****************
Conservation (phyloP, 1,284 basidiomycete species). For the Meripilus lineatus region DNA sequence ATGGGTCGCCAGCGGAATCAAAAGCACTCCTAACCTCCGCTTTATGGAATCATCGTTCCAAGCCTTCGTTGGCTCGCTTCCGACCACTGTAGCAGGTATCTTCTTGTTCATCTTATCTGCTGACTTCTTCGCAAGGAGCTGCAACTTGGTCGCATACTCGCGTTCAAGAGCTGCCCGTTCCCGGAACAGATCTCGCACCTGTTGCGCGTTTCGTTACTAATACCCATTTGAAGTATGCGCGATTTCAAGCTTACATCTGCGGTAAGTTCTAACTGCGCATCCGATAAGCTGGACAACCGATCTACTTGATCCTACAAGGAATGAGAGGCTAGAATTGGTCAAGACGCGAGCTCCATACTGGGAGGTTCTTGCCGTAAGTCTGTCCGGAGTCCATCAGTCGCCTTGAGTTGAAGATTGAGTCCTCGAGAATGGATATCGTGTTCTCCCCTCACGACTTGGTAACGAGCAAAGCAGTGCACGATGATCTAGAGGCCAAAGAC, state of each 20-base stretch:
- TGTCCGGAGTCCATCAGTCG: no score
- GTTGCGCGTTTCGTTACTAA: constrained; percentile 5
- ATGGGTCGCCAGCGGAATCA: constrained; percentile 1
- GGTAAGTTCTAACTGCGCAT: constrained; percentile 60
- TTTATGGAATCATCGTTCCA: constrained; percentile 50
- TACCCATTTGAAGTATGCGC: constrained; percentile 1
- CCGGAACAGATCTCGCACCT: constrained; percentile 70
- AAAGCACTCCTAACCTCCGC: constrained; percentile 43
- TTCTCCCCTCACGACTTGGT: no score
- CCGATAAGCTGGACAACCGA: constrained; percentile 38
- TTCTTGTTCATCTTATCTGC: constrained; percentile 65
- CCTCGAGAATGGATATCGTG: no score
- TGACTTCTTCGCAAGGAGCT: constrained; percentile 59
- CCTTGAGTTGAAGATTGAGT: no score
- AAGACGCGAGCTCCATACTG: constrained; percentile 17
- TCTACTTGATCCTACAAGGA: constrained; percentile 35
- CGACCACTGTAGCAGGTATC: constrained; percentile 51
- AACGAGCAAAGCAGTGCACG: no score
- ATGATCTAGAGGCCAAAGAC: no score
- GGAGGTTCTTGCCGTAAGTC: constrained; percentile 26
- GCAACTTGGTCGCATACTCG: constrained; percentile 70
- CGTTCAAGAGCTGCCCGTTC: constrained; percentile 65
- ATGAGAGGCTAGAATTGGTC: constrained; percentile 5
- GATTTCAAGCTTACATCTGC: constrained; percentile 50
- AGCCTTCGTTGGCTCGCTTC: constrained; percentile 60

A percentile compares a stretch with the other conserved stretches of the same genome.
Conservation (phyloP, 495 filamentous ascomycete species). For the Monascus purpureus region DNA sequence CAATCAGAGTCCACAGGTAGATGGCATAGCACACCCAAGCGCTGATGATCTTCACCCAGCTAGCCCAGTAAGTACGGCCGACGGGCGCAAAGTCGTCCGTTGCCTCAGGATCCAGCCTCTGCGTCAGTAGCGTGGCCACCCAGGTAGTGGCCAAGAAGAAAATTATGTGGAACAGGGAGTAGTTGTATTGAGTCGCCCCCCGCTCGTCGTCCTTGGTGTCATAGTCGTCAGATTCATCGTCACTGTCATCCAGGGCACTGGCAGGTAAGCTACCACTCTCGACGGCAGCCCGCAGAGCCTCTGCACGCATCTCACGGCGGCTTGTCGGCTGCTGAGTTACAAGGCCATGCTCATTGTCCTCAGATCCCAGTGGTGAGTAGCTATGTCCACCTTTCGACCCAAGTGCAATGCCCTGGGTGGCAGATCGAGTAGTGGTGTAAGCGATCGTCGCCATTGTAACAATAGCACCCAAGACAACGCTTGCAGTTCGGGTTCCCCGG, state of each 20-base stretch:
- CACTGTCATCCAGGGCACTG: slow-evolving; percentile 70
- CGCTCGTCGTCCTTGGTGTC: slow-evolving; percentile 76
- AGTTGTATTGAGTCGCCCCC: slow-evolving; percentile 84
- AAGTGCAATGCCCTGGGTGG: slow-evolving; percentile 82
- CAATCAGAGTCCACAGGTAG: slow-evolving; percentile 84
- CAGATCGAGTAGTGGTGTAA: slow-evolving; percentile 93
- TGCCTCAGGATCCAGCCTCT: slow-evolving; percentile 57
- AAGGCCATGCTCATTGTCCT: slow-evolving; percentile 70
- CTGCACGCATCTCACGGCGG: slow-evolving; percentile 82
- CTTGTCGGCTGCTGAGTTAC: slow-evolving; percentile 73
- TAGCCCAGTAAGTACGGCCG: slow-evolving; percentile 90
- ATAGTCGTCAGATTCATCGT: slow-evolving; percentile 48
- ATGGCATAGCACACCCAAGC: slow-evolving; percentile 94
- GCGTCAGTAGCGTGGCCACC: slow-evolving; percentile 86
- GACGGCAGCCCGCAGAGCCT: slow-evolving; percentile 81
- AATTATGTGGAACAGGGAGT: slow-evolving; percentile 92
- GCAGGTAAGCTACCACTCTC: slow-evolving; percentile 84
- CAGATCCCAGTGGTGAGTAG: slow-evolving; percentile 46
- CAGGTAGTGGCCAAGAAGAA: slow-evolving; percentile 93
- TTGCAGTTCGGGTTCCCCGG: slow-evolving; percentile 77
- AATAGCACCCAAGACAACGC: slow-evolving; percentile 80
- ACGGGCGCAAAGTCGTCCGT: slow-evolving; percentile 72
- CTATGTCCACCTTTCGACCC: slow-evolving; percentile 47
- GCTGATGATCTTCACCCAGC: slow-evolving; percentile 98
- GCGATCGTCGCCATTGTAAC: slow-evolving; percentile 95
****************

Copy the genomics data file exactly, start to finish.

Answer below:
Conservation (phyloP, 1,284 basidiomycete species). For the Meripilus lineatus region DNA sequence ATGGGTCGCCAGCGGAATCAAAAGCACTCCTAACCTCCGCTTTATGGAATCATCGTTCCAAGCCTTCGTTGGCTCGCTTCCGACCACTGTAGCAGGTATCTTCTTGTTCATCTTATCTGCTGACTTCTTCGCAAGGAGCTGCAACTTGGTCGCATACTCGCGTTCAAGAGCTGCCCGTTCCCGGAACAGATCTCGCACCTGTTGCGCGTTTCGTTACTAATACCCATTTGAAGTATGCGCGATTTCAAGCTTACATCTGCGGTAAGTTCTAACTGCGCATCCGATAAGCTGGACAACCGATCTACTTGATCCTACAAGGAATGAGAGGCTAGAATTGGTCAAGACGCGAGCTCCATACTGGGAGGTTCTTGCCGTAAGTCTGTCCGGAGTCCATCAGTCGCCTTGAGTTGAAGATTGAGTCCTCGAGAATGGATATCGTGTTCTCCCCTCACGACTTGGTAACGAGCAAAGCAGTGCACGATGATCTAGAGGCCAAAGAC, state of each 20-base stretch:
- TGTCCGGAGTCCATCAGTCG: no score
- GTTGCGCGTTTCGTTACTAA: constrained; percentile 5
- ATGGGTCGCCAGCGGAATCA: constrained; percentile 1
- GGTAAGTTCTAACTGCGCAT: constrained; percentile 60
- TTTATGGAATCATCGTTCCA: constrained; percentile 50
- TACCCATTTGAAGTATGCGC: constrained; percentile 1
- CCGGAACAGATCTCGCACCT: constrained; percentile 70
- AAAGCACTCCTAACCTCCGC: constrained; percentile 43
- TTCTCCCCTCACGACTTGGT: no score
- CCGATAAGCTGGACAACCGA: constrained; percentile 38
- TTCTTGTTCATCTTATCTGC: constrained; percentile 65
- CCTCGAGAATGGATATCGTG: no score
- TGACTTCTTCGCAAGGAGCT: constrained; percentile 59
- CCTTGAGTTGAAGATTGAGT: no score
- AAGACGCGAGCTCCATACTG: constrained; percentile 17
- TCTACTTGATCCTACAAGGA: constrained; percentile 35
- CGACCACTGTAGCAGGTATC: constrained; percentile 51
- AACGAGCAAAGCAGTGCACG: no score
- ATGATCTAGAGGCCAAAGAC: no score
- GGAGGTTCTTGCCGTAAGTC: constrained; percentile 26
- GCAACTTGGTCGCATACTCG: constrained; percentile 70
- CGTTCAAGAGCTGCCCGTTC: constrained; percentile 65
- ATGAGAGGCTAGAATTGGTC: constrained; percentile 5
- GATTTCAAGCTTACATCTGC: constrained; percentile 50
- AGCCTTCGTTGGCTCGCTTC: constrained; percentile 60

A percentile compares a stretch with the other conserved stretches of the same genome.
Conservation (phyloP, 495 filamentous ascomycete species). For the Monascus purpureus region DNA sequence CAATCAGAGTCCACAGGTAGATGGCATAGCACACCCAAGCGCTGATGATCTTCACCCAGCTAGCCCAGTAAGTACGGCCGACGGGCGCAAAGTCGTCCGTTGCCTCAGGATCCAGCCTCTGCGTCAGTAGCGTGGCCACCCAGGTAGTGGCCAAGAAGAAAATTATGTGGAACAGGGAGTAGTTGTATTGAGTCGCCCCCCGCTCGTCGTCCTTGGTGTCATAGTCGTCAGATTCATCGTCACTGTCATCCAGGGCACTGGCAGGTAAGCTACCACTCTCGACGGCAGCCCGCAGAGCCTCTGCACGCATCTCACGGCGGCTTGTCGGCTGCTGAGTTACAAGGCCATGCTCATTGTCCTCAGATCCCAGTGGTGAGTAGCTATGTCCACCTTTCGACCCAAGTGCAATGCCCTGGGTGGCAGATCGAGTAGTGGTGTAAGCGATCGTCGCCATTGTAACAATAGCACCCAAGACAACGCTTGCAGTTCGGGTTCCCCGG, state of each 20-base stretch:
- CACTGTCATCCAGGGCACTG: slow-evolving; percentile 70
- CGCTCGTCGTCCTTGGTGTC: slow-evolving; percentile 76
- AGTTGTATTGAGTCGCCCCC: slow-evolving; percentile 84
- AAGTGCAATGCCCTGGGTGG: slow-evolving; percentile 82
- CAATCAGAGTCCACAGGTAG: slow-evolving; percentile 84
- CAGATCGAGTAGTGGTGTAA: slow-evolving; percentile 93
- TGCCTCAGGATCCAGCCTCT: slow-evolving; percentile 57
- AAGGCCATGCTCATTGTCCT: slow-evolving; percentile 70
- CTGCACGCATCTCACGGCGG: slow-evolving; percentile 82
- CTTGTCGGCTGCTGAGTTAC: slow-evolving; percentile 73
- TAGCCCAGTAAGTACGGCCG: slow-evolving; percentile 90
- ATAGTCGTCAGATTCATCGT: slow-evolving; percentile 48
- ATGGCATAGCACACCCAAGC: slow-evolving; percentile 94
- GCGTCAGTAGCGTGGCCACC: slow-evolving; percentile 86
- GACGGCAGCCCGCAGAGCCT: slow-evolving; percentile 81
- AATTATGTGGAACAGGGAGT: slow-evolving; percentile 92
- GCAGGTAAGCTACCACTCTC: slow-evolving; percentile 84
- CAGATCCCAGTGGTGAGTAG: slow-evolving; percentile 46
- CAGGTAGTGGCCAAGAAGAA: slow-evolving; percentile 93
- TTGCAGTTCGGGTTCCCCGG: slow-evolving; percentile 77
- AATAGCACCCAAGACAACGC: slow-evolving; percentile 80
- ACGGGCGCAAAGTCGTCCGT: slow-evolving; percentile 72
- CTATGTCCACCTTTCGACCC: slow-evolving; percentile 47
- GCTGATGATCTTCACCCAGC: slow-evolving; percentile 98
- GCGATCGTCGCCATTGTAAC: slow-evolving; percentile 95